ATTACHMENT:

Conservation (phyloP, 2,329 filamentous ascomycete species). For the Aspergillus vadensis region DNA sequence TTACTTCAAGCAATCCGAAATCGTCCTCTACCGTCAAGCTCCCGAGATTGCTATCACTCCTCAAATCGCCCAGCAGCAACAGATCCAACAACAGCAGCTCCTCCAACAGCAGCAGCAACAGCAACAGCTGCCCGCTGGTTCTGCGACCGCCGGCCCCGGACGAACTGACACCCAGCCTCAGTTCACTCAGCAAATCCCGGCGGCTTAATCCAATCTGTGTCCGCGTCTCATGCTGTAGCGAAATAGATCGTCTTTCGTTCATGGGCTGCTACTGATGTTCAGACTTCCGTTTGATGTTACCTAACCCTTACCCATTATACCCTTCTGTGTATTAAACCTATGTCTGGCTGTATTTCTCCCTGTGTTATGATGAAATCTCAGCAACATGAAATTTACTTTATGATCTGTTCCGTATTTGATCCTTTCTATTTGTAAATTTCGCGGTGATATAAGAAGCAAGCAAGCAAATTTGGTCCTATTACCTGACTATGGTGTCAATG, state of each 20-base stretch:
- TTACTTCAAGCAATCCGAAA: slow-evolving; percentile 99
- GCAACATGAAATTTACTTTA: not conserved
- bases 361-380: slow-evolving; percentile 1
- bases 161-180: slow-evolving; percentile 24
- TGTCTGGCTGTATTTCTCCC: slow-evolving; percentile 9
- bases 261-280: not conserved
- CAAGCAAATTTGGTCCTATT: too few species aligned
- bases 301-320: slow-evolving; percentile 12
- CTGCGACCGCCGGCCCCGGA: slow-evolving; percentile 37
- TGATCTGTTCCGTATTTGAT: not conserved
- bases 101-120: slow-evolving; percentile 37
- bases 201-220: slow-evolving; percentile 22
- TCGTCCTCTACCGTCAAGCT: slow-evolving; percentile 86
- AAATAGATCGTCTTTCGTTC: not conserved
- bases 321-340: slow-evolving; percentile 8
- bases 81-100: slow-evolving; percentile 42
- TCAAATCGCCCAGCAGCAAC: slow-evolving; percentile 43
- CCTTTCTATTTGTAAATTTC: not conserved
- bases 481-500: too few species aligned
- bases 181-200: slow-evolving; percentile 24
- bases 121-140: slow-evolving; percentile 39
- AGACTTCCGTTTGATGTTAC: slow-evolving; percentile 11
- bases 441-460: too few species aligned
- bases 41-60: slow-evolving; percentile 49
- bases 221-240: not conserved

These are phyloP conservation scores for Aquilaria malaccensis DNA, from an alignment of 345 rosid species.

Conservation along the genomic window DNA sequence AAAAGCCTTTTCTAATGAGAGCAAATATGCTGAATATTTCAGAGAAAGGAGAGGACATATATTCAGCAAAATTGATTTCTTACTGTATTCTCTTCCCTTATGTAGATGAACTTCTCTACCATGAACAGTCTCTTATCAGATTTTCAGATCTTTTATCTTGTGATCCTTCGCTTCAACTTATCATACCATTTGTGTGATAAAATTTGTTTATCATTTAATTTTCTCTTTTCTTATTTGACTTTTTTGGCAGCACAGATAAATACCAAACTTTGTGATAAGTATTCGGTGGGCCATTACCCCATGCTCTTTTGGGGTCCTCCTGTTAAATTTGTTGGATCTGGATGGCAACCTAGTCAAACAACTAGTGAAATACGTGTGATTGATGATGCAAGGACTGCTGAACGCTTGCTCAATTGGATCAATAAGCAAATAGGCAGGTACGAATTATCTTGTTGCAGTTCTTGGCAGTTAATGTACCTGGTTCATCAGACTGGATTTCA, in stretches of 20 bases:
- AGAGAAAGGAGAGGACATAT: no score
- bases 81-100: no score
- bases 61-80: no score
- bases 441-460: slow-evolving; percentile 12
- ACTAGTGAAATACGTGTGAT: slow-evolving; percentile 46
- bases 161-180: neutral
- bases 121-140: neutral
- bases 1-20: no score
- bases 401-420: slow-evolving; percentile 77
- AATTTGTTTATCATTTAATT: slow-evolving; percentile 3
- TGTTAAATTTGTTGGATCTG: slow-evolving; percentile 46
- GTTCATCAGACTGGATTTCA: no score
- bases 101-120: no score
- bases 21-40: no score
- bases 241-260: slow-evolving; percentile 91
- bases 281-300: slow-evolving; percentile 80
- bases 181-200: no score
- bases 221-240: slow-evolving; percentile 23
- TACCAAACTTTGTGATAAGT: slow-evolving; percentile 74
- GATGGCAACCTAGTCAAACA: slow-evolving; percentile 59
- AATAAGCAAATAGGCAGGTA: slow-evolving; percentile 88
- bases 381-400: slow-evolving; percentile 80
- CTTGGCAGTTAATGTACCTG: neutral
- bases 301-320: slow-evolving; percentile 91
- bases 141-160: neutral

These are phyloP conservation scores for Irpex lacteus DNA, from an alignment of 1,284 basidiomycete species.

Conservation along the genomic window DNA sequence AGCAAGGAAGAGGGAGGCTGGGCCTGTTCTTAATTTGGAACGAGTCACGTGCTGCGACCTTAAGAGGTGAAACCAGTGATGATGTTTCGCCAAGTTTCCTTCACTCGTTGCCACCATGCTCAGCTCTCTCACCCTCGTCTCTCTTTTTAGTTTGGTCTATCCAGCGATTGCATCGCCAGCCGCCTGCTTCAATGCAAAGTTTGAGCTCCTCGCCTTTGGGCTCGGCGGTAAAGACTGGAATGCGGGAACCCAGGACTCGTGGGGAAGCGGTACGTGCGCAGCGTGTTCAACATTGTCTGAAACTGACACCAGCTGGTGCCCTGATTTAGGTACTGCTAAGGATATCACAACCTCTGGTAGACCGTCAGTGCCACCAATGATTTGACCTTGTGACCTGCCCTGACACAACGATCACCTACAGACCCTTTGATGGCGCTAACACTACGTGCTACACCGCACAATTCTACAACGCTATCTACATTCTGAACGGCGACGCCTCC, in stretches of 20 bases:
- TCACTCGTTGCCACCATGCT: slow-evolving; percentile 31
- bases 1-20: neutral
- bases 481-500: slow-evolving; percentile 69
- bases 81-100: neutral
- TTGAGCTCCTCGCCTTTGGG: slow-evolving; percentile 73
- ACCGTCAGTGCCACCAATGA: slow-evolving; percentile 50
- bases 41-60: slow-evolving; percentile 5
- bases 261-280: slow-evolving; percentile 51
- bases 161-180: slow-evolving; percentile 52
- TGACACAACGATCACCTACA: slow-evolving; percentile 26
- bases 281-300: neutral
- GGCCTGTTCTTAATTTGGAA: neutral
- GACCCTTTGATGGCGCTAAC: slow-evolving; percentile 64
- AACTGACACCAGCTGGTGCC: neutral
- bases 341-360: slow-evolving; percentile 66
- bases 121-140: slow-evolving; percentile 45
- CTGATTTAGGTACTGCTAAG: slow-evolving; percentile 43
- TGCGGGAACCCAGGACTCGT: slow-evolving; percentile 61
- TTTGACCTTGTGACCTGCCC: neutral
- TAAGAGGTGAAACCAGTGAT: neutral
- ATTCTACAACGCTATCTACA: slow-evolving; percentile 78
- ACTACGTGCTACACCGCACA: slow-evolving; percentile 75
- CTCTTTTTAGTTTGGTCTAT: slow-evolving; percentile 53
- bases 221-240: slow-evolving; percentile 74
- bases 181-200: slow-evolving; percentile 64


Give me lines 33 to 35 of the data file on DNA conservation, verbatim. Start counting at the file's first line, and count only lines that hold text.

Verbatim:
- ACTAGTGAAATACGTGTGAT: slow-evolving; percentile 46
- bases 161-180: neutral
- bases 121-140: neutral